Then on July 28 1973, came the Watkins Glen Summer Jam, featuring the Allman Brothers, the Grateful Dead, and The Band. More than 600,000 people descended upon the small, picturesque town in upstate New York, the largest audience ever at a pop festival. I was one of them. Several estimates suggest that one out of every three people between the ages of 17-24 from New York to Boston was at that event.

I was with four friends, in two cars, leaving from Bergen County NJ the afternoon before the concert. It would be about a five hour drive along rural Route 17 – assuming normal traffic. The traffic was far from normal. There was a steady stream of cars filled with young people for most of the length of Route 17. The Roscoe Diner, in Roscoe NY, was a favorite stopping place, and we stopped there to regroup, refuel, and decide what we'd do as we got closer to Watkins Glen.

At about 1 a.m., the morning before the event was to start, we were 11 miles outside of Watkins Glen. The traffic was at a standstill, and that looked to be as close as we could get by car. So, we parked at the side of the road, along a long line of cars doing the same thing, gathered up our 'stuff', and started to walk. We didn’t know how far away we were.

It seemed endless – walking in the dim night, amidst a sea of young music fans seeming heading for some kind of Close Encounter. Sometime between 4-5 a.m., I started to see signs of civilization – there was a brown-roofed restaurant called "Mr. Chicken", which was to be a significant landmark in the next days, months, and decades. We finally got to the concert grounds – a sea of bodies, lying on blankets, colorfully dressed (or undressed).

There was little available real estate to be had. We found a small spot of bare ground, spread our blankets, and tried to get some sleep, after an 11-mile walk through the night. I closed my eyes at about 5:30am – At about 6am, I felt my head being jostled and I opened my eyes to see the posterior underside of a dog dangling over me. That, plus the wooden tent stake poking my side, was enough to get me up.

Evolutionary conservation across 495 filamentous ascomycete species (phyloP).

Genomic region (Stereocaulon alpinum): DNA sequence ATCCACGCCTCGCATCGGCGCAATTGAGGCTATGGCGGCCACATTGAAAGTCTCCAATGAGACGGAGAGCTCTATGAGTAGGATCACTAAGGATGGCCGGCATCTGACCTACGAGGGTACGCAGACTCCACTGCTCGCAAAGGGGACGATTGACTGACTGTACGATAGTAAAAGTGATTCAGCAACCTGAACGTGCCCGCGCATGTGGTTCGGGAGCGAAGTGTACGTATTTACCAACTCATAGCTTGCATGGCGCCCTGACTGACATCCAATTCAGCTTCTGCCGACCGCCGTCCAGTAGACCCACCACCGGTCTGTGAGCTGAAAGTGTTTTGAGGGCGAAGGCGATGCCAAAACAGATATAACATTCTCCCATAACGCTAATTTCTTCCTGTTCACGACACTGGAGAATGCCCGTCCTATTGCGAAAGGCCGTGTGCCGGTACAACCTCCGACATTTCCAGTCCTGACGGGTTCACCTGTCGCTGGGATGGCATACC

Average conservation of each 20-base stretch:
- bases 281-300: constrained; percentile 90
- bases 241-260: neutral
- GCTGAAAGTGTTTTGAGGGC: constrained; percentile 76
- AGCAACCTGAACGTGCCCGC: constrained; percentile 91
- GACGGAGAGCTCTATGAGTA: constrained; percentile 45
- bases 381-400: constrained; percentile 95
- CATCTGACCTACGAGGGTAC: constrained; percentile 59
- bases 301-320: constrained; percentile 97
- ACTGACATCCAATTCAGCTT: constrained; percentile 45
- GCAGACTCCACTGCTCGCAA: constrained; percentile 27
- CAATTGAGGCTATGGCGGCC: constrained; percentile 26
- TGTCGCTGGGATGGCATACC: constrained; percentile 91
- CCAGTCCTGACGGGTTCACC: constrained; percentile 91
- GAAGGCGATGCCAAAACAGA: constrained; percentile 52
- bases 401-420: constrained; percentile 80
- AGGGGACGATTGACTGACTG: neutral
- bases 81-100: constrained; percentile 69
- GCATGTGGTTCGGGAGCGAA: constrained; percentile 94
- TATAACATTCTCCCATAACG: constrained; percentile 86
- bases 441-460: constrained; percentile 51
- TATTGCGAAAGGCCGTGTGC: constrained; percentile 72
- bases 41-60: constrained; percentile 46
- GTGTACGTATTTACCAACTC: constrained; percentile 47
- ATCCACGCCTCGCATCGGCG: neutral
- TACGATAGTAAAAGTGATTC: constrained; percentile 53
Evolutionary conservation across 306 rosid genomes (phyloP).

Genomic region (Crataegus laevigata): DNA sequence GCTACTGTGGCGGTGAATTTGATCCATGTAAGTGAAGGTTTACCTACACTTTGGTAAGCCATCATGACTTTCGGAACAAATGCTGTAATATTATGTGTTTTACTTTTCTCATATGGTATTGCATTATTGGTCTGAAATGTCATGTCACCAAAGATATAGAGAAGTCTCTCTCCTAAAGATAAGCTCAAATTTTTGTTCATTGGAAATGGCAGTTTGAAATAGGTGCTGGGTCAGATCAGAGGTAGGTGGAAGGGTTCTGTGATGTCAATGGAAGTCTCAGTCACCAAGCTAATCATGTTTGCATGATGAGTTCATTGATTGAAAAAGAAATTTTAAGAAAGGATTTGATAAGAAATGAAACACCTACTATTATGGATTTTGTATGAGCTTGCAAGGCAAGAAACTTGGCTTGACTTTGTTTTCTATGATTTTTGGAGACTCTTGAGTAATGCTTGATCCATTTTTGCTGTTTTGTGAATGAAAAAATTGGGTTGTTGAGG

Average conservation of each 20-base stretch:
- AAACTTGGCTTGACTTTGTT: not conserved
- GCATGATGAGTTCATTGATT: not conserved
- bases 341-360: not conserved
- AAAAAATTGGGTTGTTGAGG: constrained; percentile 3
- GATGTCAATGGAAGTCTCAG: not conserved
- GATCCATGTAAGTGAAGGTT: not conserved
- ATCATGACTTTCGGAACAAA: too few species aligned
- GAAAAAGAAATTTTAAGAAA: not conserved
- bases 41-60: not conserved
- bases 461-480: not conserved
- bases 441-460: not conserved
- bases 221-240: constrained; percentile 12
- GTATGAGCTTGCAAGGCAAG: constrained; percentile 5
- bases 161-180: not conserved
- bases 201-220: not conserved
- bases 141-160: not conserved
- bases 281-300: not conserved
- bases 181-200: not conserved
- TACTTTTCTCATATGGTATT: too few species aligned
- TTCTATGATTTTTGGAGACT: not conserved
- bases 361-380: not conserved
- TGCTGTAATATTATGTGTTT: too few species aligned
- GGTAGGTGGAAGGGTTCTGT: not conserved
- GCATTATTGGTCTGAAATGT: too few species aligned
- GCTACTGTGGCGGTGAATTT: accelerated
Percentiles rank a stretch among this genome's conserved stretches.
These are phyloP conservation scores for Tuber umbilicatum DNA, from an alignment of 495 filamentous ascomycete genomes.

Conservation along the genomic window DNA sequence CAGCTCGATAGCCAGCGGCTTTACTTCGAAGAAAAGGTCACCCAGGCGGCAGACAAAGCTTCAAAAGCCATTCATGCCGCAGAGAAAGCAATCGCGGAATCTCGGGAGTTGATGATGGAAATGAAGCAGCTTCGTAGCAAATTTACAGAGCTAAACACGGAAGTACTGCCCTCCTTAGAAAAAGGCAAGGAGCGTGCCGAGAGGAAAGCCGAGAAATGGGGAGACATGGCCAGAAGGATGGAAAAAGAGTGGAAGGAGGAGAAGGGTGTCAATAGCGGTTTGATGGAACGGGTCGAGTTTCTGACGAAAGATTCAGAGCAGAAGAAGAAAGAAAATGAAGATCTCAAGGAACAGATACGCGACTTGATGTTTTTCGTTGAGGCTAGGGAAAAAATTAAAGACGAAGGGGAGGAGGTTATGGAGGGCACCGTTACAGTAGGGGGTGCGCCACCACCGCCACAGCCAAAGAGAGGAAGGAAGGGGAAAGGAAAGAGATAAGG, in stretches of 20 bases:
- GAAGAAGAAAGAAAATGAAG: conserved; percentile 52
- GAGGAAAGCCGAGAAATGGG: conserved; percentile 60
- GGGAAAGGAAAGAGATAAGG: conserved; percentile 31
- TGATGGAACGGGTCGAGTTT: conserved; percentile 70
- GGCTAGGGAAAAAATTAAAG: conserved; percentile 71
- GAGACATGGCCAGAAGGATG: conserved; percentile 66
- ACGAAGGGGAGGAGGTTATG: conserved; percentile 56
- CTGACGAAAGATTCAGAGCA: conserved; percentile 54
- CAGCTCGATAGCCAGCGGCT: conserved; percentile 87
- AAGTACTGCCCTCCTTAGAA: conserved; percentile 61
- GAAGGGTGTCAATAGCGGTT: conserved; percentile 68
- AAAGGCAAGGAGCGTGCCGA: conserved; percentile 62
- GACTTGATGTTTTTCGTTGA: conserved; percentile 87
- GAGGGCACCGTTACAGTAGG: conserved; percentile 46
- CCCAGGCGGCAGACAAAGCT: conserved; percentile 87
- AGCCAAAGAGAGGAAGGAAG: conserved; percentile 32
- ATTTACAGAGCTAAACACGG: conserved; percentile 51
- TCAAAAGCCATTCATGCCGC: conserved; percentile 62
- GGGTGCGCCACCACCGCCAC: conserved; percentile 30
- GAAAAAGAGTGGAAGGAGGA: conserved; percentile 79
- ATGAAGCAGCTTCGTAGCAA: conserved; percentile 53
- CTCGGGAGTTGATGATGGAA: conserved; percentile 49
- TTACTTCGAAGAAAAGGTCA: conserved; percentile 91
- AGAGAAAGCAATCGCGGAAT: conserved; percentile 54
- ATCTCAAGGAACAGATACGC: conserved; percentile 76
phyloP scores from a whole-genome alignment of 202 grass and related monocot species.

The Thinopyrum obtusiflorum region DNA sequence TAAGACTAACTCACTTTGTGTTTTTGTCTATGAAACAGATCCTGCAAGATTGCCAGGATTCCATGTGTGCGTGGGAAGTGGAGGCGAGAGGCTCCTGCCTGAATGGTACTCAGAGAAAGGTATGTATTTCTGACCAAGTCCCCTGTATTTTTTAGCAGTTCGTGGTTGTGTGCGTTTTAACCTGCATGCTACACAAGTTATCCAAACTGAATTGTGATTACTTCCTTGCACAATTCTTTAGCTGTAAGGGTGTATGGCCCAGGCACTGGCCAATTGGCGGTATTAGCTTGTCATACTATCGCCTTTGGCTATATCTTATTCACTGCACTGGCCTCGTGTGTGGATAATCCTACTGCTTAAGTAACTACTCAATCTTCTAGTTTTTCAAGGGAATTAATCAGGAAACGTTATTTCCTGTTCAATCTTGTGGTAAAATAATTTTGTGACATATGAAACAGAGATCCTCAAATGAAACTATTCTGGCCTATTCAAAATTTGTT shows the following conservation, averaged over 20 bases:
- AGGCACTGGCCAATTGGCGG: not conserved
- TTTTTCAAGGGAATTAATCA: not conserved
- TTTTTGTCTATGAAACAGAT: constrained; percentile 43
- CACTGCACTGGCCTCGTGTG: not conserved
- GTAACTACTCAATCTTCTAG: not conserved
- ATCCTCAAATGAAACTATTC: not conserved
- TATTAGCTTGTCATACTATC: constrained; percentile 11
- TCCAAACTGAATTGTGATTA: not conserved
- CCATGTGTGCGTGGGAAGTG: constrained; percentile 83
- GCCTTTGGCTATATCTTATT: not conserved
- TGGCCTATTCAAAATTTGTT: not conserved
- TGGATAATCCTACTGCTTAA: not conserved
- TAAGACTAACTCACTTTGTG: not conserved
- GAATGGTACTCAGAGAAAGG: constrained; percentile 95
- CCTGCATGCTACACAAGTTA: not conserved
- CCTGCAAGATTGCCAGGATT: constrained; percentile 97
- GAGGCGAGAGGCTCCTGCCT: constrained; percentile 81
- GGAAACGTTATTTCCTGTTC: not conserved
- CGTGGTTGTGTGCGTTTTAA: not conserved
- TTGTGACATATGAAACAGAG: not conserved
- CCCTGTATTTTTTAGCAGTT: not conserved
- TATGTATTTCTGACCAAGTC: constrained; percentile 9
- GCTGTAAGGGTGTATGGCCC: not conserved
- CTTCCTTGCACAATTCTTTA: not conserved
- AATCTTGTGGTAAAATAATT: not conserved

All we could see was people – everywhere. And a tiny stage off in the distance. However, there were large towers of speakers everywhere. I scoped out food and porta-potty locations. And then the sun came up. Hot – extremely hot. I had brought water. My friends, in their infinite wisdom brought wine, and not a drop of water. Water was being sold at a heavy premium – far more than the other mind-altering substances which were being freely hawked everywhere (which I did not find particularly appealing).

Eventually the music got going – the stories of the Grateful Dead's legendary sound-check which turned into an impromtu 2-set concert, are quite accurate. Following the Dead's opening performance, the Band went on and then, shades of Woodstock, along came the rain. Now there were 600,000 hot, wet, muddy, people – but still peaceful and happy.

One of my friends, who drove the car I rode in, started to get heat stroke and dehydration, so we brought him to the medical tent. He was quite out of it, but when he saw that all the nurses there had shed their tops, he quickly became alert. I'm not sure if this has become an approved treatment for heat stroke or not, but it worked.

My supply of water was gone, most of our money was gone, and we still had an 11 mile walk back to the cars ahead. There was still more festival to come, but I thought it best to get my dehydrated driver back to the car while there was still some cool in the air, so we said goodbye to our colleagues, and began the trek back.

Along the way we saw all the colorful things we could not see in the dark as we were coming in the night before – vendors, hawkers, pushers, and the now-famous Hartford CT radio station camper, which was doing a pirate broadcast from the concert site.

Eventually, I saw it – the comforting brown roof, and the words "Mr. Chicken". We got some water and food, and finished the trek to the car. The entire experience – being a part of the largest music gathering ever, is clearly engrained in my memory, but sadly, I never thought to bring a camera with me. I do however have the local newspaper from that weekend with photos.

Yes, Woodstock was first, but Watkins Glen was bigger. Having been there, I understand the primary lesson of Woodstock and that whole time we call "the sixties". The music was a great bonus, but the real treasure was seeing how immense groups of diverse people of all backgrounds and walks of life could come together and peacefully enjoy the simple pleasures of being on this earth. And I have always seen music as a means of bringing people together across any type of boundary or divide.

I have since been back to Watkins Glen many times. It is one of my favorite places, due mostly to the unique scenic beauty of the gorges and Finger Lakes. And nearly 40 years after that historic music pilgrimage, there, steadfastly on the main street, is Mr. Chicken.


©2009 Bill Pere. All Rights Reserved. Content may not be re-posted without permission. Quotes from this content with attribution are permitted. Use of this content in for educational purposes is permitted with proper attribution. Links to this content are encouraged.

Saturday, August 15, 2009

The Power of 'Why'

The Power of WHY

Music legend Les Paul passed away this week. Aside from transforming music through his inventions like the electric guitar, reverb, and multi-track recording, perhaps his most important contribution is a life that is a testament to the power of asking "why".